Arguably the greatest upset in World Cup history and one that made me well and truly fall in love with football Argentina’s Néstor Sensini (left), Juan Simón and Néstor Lorenzo (right) look on in disbelief as François Omam-Biyik heads home for Cameroon. Photograph: AFP via Getty Images Life is filled with memorable summers and among my first was that of 1990. I was nine at the time and for the past year or so a Liverpool supporter. But that was as far as my love of football went – they were the only team I cared about, the only team I wanted to watch, and games that did not involve men in red shirts with Candy across the middle didn’t interest me much. That, however, was about to change. On Friday 8 June 1990 to be precise, when I sat down in front of the living-room television to watch Argentina versus Cameroon in the opening fixture of the World Cup. Diego Maradona was key to my decision to do so. I had heard of him, how he was the best player of his generation and probably of all time, and here he was – on show at the start of a global tournament taking place across an entire month. I was intrigued by what lay ahead and there was to be no disappointment, thanks in large part not to Maradona but rather to the team with lions on their chests and stardust in their boots. Cameroon’s World Cup campaign was magnificent and no more so than on day one when in beating Argentina 1-0 at San Siro they pulled off arguably the greatest upset in World Cup history and one that put African football on the map. Before then teams from the continent had been dismissed and derided, with Zaire’s farcical display at the 1974 tournament, particularly at free-kicks, doing much to shape opinions. Cameroon were not expected to change that given they arrived in Italy as a squad largely made up of journeymen from France’s lower divisions who were in poor form and riven by division. There was no doubt – they were going to be blown away, and especially so by the reigning champions. But on a warm Milan evening, Cameroon torched the odds. It was not a great game but it was a memorable one because of two moments: François Omam-Biyik’s goal on 67 minutes – a towering but weak header that somehow squirmed through the grasp of Nery Pumpido – and then, two minutes from time, Benjamin Massing’s foul on Claudio Caniggia. Caniggia had evaded two Cameroon tackles as he went on a counterattacking surge but stood no chance of evading Massing’s given it was less a tackle and more an assault, waist-high and so strong that it sent Massing’s right boot flying in the air. The referee, Michel Vautrot, had no option but to dismiss Massing, having already sent off his teammate André Kana-Biyik for a far less heinous offence. Massing’s foul on Caniggia is one of those things that lives with you and ever since it is what has come to mind whenever I’ve thought about wildly brutal attacks. Roy Keane on Alf-Inge Haaland – Benjamin Massing. Ben Thatcher on Pedro Mendes – Benjamin Massing. The 2003 invasion of Iraq – Benjamin Massing. To an extent it characterised Cameroon’s approach to this game, yet it would be wrong to suggest Valeri Nepomniachi’s men only beat Argentina because they kicked them off the pitch. Cameroon were rugged and uncompromising (so much so that they kept Maradona quiet throughout) but they also performed with skill and ambition. As David Lacey put it in the Guardian: “The better team won”. That they did so with nine men only added to the scale of the achievement. Cameroon would go on to reach the quarter-finals, where they were beaten by England, and returned home as heroes, no one more so than Roger Milla, their 38-year-old, snake-hipped striker who epitomised the wonder of that side. And for nine-year-old me what they did against Argentina was the hook – now I wanted as much football as I could get. And that summer I got plenty; Matthäus’s piledriver, O’Leary’s penalty, Schillaci’s eyes … Gazza’s tears. It was a feast. Italia 90 may ultimately have been a poor World Cup but it changed my life, personally as well as professionally. And it began with a quite glorious shock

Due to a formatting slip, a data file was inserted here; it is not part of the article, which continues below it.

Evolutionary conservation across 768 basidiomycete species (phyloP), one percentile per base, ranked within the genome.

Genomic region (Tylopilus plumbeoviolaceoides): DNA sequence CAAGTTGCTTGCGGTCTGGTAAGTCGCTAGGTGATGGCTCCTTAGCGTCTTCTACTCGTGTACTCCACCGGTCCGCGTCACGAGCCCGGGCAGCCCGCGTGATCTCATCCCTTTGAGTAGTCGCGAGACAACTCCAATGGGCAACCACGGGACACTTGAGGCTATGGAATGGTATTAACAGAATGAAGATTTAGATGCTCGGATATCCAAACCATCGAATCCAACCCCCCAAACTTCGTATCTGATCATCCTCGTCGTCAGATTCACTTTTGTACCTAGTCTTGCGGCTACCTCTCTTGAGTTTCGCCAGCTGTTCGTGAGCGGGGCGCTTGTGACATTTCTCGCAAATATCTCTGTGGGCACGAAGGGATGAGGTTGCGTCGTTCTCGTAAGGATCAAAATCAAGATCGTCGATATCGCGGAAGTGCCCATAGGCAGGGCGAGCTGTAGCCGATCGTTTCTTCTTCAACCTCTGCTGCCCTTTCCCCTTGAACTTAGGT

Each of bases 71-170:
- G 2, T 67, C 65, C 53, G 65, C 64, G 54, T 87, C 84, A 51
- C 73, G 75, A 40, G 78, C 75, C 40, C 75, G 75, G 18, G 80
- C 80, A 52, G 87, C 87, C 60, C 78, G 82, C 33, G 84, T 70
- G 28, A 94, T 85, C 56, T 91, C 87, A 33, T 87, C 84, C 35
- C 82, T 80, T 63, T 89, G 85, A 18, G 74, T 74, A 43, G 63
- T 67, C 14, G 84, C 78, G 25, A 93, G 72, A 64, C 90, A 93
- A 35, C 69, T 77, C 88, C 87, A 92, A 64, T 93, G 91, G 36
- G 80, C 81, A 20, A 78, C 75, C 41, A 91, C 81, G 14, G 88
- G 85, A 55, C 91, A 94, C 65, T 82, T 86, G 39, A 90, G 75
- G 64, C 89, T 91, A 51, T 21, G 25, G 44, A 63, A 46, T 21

‘We’re hurt, but we’re not broken’: Buffalo’s Black community vows to emerge stronger